中国とアメリカは戦争に向かっているのか? 教授、有識者、ジャーナリストは熱くなった話題に加わる。

June 19, 2017 Issue
Are China and the United States Headed for War?
Professors, pundits, and journalists weigh in on a heated topic.
By Ian Buruma


Illustration by Javier Jaen
Overheated topics invjavascript:void(0)ariably produce ill-considered books. Some people will remember the time, in the late nineteen-eighties, when Japan was about to buy up America and conquer the world. Many a tidy sum was made on that premise. These days, the possibility of war with China is stirring emotions and keeping publishers busy. A glance at a few new books suggests what scholars and journalists are thinking about the prospect of an Asian conflagration; the quality of their reflections is, to say the least, variable.

tidy sum:相当なお金
stirring :呼び起こす
to say the least:控えめに言っても

The worst of the bunch, Graham Allison’s “Destined for War” (Houghton Mifflin Harcourt), may also be the most influential, given that its thesis rests on a catchphrase Allison has popularized, “Thucydides’s Trap.” Even China’s President, Xi Jinping, is fond of quoting it. “On the current trajectory,” Allison contends, “war between the U.S. and China in the decades ahead is not just possible, but much more likely than currently recognized.” The reason, he says, can be traced to the problem described in the fifth century B.C.E. in Thucydides’ account of the Peloponnesian War. Sparta, as the established power, felt threatened by the rising might of Athens. 

Thucydides’s Trap:ツキジデスの罠 戦争が不可避な状態まで従来の覇権国家と、新興の国家がぶつかり合う現象を指す。 アメリカ合衆国の政治学者グレアム・アリソンが作った造語。
Peloponnesian War:ペロポネソス戦争 アテナイを中心とするデロス同盟とスパルタを中心とするペロポネソス同盟との間に発生した、古代ギリシア世界全域を巻き込んだ戦争である。

In such conditions, Allison writes, “not just extraordinary, unexpected events, but even ordinary flashpoints of foreign affairs, can trigger large-scale conflict.” Allison sees Thucydides’ Trap in the wars between a rising England and the established Dutch Republic in the seventeenth century, a rising Germany versus Britain in the early twentieth century, and a rising Japan versus the United States in the nineteen-forties. Some historical tensions between rising powers and ruling ones were resolved without a catastrophic war (the Soviet challenge to U.S. dominance), but many, Allison warns, were not. And there’s no disputing China’s steep military and economic rise in recent decades. Its annual military budget has, for most of the past decade, increased by double digits, and the People’s Liberation Army, even in its newly streamlined form, has nearly a million more active service members than the United States has. 

flashpoints :引火点

As recently as 2004, China’s economy was less than half that of the United States. Today, in terms of purchasing-power parity, China has left the United States behind. Allison is so excited by China’s swift growth that his prose often sounds like a mixture of a Thomas Friedman column and a Maoist propaganda magazine like China Reconstructs. Rome wasn’t built in a day? Well, he writes, someone “clearly forgot to tell the Chinese. By 2005, the country was building the square-foot equivalent of today’s Rome every two weeks.”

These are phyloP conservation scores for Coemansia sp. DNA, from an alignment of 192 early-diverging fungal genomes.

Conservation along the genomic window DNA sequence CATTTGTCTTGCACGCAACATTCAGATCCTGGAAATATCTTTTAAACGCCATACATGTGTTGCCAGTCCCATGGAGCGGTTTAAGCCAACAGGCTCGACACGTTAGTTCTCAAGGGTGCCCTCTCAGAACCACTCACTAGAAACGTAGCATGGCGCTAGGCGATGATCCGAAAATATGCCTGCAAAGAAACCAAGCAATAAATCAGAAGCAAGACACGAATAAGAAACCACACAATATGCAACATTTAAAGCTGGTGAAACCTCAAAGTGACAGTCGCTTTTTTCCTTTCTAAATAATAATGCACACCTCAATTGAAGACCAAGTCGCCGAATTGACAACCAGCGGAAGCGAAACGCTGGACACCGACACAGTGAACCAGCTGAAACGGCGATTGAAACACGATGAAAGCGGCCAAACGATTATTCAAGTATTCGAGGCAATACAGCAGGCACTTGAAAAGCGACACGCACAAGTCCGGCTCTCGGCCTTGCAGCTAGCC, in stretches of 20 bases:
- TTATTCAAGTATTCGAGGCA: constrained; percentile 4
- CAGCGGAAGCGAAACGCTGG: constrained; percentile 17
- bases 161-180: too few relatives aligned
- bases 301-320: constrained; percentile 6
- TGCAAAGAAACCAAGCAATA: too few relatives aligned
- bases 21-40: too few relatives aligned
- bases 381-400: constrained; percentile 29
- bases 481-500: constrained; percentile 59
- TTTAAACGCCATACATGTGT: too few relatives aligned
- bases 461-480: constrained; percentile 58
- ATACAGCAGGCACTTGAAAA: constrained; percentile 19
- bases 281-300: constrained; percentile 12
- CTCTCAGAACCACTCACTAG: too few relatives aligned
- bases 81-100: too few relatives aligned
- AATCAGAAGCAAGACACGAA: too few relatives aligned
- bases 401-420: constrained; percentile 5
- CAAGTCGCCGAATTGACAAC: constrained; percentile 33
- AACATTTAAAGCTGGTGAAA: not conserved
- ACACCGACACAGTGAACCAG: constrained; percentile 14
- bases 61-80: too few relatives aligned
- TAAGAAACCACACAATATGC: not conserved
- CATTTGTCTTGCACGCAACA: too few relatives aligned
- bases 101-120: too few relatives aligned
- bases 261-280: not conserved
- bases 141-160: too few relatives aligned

Allison underrates the many problems that could slow things down quite soon: China’s population is aging so rapidly that an ever smaller pool of young people will have to support a growing number of old people, who lack proper welfare provisions; the country is an ecological disaster zone; the dead hand of Communist Party control makes necessary economic reforms difficult; innovative thinking is hampered by censorship; and so on. In terms of military hardware—aircraft carriers and the like—China still lags well behind the United States. And the United States has a wide network of allies in Asia, while China has almost none. 

dead hand:執拗な悪い影響

Still, China plainly aspires to be the dominant power in East and Southeast Asia, and this is making the United States and its allies increasingly nervous. Southeast Asians are spooked by Chinese claims of sovereignty over the South China Sea, bolstered by the construction of artificial islands with landing grounds. Japan, although it has a substantial military force, is saddled with a pacifist constitution. South Korea doesn’t quite know whether to resist Chinese domination or cozy up to it. The British historian Michael Howard’s remark about nineteenth-century France, quoted in Allison’s book, could easily apply to the United States today. The “most dangerous of all moods,” Howard said, is “that of a great power which sees itself declining to the second rank.”

landing grounds:着陸地面

Allison finds risks of Thucydides’ Trap on both sides of the divide: the rising power feels frustrated and the established one feels threatened. The thesis, in those general terms, isn’t implausible. His book would be more persuasive, however, if he knew more about China. Allison’s only informants on the subject appear to be Henry Kissinger and the late Singaporean Prime Minister Lee Kuan Yew, both of whom he regards with awe. This leads to some odd contradictions and a number of serious historical howlers.